“Selma: Sustaining the Momentum” was the title of a Dean Peerman and Martin E. Marty article in “The Christian Century” 48 years to the month after colleague Peerman and I joined several thousand protesters and prayers at the Edmund Pettis Bridge in Selma, Ala.
That was two days after “Bloody Sunday” when, in that case, mainly clergy responded to Martin Luther King Jr.’s call (in my case transmitted through fellow Lutherans at Valparaiso University).
I was back this year, along with Joseph Ellwanger, a Lutheran pastor in Alabama in the worst-old days and a sustainer of momentum on civil-rights fronts to this day.
Also on the scene was Congressman John Lewis, who 48 years before had stood, bloodied but not bowed, before us in Brown’s Chapel.
He still leads and inspires, for example when voting rights is an issue, as it is now in the United States Supreme Court.
This time, I was there at the invitation of a new friend with old school ties, college President Tilahun Mendedo. He hosted and invited me to keynote a civil rights symposium at under-resourced but ambitious Concordia College in Selma.
Valparaiso University and Concordia College students interacted creatively at the weekend events, and through their actions showed their readiness to involve their schools in “sustaining the momentum” for civil rights in their corners of the religious world.
Our post-Bloody Sunday march, described in 48-year-old headlines as “thwarted,” had led us to “glares and prayers.”
The glares and stares appeared during the stand-off between the blue-clad officers in a phalanx on the bridge, and the prayers were offered by leaders among the religious witnesses who knelt where we could not march.
Mustered on a few hours’ notice to fly from Chicago, in our case, to the scene, we headed back late in the day, just before one among us, Pastor James Reeb, was murdered.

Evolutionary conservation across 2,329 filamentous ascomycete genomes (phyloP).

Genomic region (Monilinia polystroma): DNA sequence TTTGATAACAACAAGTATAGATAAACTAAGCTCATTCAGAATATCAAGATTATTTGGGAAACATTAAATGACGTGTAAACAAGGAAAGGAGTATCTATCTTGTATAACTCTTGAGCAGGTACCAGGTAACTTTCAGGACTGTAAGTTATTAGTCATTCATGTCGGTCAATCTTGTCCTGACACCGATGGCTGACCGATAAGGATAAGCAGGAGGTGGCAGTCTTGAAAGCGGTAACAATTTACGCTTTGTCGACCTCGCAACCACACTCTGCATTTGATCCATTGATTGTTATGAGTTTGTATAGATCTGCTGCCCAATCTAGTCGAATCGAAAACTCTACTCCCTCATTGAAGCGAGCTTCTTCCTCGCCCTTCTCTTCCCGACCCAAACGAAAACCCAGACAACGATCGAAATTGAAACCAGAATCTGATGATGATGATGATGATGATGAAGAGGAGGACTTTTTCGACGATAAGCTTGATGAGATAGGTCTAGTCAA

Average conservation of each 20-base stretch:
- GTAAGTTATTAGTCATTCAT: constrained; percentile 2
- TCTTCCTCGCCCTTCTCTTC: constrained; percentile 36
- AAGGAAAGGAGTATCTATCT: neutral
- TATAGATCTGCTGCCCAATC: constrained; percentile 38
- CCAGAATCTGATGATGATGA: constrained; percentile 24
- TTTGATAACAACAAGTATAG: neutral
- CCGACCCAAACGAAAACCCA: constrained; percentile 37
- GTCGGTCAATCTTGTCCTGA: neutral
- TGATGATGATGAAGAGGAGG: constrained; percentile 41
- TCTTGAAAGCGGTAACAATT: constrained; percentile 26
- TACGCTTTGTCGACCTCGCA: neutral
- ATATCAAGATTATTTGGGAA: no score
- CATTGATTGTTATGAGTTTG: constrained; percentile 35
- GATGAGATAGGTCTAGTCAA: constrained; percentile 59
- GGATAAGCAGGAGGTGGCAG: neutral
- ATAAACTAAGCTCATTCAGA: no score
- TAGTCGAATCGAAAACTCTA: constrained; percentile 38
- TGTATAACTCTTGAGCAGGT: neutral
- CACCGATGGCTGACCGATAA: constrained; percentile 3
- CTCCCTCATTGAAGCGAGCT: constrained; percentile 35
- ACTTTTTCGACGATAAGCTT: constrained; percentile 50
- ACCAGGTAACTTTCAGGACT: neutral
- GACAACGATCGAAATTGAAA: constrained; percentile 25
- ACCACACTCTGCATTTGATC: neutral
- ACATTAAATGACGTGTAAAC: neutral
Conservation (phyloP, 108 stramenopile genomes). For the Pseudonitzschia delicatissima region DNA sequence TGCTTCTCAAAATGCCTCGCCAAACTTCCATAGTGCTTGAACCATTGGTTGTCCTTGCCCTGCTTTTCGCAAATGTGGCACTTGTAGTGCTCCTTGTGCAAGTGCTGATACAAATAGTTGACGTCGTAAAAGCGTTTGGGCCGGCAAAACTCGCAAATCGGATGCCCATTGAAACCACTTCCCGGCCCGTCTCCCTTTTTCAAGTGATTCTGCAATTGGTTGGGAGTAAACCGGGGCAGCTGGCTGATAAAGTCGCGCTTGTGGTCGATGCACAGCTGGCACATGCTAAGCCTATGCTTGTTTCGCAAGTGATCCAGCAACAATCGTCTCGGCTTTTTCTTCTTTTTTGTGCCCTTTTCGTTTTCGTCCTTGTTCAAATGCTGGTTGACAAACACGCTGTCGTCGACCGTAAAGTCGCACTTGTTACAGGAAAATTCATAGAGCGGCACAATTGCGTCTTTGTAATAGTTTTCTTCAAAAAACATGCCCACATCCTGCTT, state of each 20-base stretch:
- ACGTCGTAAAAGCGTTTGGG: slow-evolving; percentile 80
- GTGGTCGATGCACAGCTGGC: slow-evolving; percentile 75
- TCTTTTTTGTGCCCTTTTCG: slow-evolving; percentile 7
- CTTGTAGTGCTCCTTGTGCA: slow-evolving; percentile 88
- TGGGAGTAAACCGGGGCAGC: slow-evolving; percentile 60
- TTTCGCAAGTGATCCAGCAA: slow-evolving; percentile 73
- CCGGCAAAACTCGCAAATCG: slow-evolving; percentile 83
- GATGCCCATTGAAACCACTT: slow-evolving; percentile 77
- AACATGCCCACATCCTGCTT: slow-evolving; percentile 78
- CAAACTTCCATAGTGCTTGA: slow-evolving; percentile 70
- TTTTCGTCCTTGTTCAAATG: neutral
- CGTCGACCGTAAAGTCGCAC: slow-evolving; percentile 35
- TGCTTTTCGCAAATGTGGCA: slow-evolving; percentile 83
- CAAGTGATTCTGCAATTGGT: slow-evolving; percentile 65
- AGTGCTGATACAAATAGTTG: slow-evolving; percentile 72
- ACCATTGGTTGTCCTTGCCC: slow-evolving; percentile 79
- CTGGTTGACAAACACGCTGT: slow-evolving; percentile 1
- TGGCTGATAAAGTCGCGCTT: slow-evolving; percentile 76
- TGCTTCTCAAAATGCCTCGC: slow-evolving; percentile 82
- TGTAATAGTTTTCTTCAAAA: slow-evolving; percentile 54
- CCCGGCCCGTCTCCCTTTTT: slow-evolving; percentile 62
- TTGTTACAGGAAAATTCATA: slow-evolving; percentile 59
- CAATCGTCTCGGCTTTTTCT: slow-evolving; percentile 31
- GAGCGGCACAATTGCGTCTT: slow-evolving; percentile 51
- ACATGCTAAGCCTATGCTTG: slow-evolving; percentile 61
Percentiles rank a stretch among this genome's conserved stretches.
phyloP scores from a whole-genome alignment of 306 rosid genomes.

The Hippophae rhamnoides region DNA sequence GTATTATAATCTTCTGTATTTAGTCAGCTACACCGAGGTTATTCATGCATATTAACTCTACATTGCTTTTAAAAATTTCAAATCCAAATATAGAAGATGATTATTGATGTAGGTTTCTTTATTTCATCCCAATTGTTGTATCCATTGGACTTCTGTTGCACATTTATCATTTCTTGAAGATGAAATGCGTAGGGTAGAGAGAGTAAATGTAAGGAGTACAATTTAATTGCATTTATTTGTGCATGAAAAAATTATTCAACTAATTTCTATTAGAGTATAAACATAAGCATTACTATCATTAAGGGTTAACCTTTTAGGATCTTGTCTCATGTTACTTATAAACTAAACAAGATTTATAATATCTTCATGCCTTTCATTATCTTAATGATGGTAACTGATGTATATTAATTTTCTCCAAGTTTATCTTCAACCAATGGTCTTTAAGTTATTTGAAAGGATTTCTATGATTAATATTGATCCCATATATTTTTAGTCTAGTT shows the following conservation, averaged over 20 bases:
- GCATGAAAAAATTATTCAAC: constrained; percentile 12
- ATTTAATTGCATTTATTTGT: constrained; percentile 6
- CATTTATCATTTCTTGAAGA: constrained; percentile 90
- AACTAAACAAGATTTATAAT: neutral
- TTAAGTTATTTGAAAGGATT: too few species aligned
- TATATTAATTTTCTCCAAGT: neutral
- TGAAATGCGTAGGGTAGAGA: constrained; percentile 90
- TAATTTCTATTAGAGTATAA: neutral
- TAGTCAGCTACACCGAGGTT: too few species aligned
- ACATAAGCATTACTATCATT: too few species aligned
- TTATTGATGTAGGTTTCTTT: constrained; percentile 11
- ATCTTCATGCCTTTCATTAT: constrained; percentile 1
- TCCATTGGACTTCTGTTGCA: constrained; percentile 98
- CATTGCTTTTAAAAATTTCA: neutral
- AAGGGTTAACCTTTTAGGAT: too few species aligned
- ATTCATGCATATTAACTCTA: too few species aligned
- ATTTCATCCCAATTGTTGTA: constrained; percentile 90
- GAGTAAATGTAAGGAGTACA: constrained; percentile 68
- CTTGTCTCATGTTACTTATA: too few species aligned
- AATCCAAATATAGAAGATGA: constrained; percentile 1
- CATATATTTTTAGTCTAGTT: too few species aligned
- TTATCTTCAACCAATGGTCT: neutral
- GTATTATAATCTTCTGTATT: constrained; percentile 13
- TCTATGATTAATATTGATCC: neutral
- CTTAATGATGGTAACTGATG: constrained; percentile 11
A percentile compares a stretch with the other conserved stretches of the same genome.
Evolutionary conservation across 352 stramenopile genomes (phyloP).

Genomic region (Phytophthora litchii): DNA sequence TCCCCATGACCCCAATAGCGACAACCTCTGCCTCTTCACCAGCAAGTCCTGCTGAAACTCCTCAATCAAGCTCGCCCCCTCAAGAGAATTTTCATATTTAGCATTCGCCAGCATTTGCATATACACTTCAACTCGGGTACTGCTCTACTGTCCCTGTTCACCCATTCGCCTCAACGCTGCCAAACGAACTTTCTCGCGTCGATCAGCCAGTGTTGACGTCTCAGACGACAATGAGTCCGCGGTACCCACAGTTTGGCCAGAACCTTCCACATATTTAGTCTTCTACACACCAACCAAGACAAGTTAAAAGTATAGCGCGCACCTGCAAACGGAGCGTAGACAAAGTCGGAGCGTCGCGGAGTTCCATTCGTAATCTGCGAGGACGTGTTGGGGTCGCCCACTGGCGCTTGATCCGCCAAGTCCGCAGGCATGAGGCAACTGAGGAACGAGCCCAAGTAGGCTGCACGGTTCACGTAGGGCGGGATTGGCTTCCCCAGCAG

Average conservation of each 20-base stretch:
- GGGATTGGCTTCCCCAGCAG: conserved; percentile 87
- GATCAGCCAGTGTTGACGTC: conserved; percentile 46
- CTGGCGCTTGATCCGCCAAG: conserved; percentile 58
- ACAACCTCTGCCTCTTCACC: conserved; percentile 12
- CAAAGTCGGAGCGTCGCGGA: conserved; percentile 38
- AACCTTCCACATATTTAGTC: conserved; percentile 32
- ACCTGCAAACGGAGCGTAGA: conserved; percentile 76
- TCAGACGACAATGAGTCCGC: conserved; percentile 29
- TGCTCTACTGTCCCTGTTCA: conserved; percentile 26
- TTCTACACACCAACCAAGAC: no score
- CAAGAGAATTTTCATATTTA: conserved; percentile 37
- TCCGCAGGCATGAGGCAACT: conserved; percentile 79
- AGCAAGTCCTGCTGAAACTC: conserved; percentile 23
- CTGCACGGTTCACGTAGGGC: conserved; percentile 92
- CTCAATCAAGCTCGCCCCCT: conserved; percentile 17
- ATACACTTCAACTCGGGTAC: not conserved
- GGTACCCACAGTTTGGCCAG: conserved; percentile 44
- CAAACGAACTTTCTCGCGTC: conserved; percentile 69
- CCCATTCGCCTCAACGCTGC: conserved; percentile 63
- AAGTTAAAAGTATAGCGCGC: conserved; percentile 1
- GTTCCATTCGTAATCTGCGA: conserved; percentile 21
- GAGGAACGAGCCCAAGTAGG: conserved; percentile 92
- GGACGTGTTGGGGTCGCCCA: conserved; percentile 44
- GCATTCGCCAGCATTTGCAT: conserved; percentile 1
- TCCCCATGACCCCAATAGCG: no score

We were all changed by the experience and carried impetus back, again, in our case, to Chicago. There, King later met opposition and was frustrated in a town two miles from where I lived, Cicero, Ill., the “Selma of the North.”
During our non-bloody Sunday in Selma this year, we gathered again in Brown’s Chapel, where we had been charged and whence we were propelled by John Lewis and others. We heard a range of civil rights leaders, all of whom stressed the religious theme in the movement.
In what is called “secular” America, it is sometimes hard to recall how distinctively religious the movement, then led by the Southern Christian Leadership Conference, had been.
Old newsreels and clippings remind us that most of the black leaders had “the Reverend” attached before their names, and priestly, nunly and pastoral garb was ubiquitous.
Do we still need to sustain momentum?
Many speakers and conversation partners, especially Alabamans, made frequent references to the United States Supreme Court, which is currently deciding whether Section 2 of the Voting Rights Act of 1965 still has its place and mission.
No one doubted that it does.
Yes, there have been great gains since we visited Selma in 1965, but as columnist Clarence Page noted in the Chicago Tribune, “it’s a good time for everybody to reconsider the importance of preserving minority voting rights, whomever the minority might happen to be.”
We celebrated the achievement of the leaders in 1965 but still had reason to focus on the future as the gatherings sang “We shall overcome.”
Martin E. Marty is the Fairfax M. Cone Distinguished Service Professor Emeritus at the University of Chicago. This column first appeared in Sightings.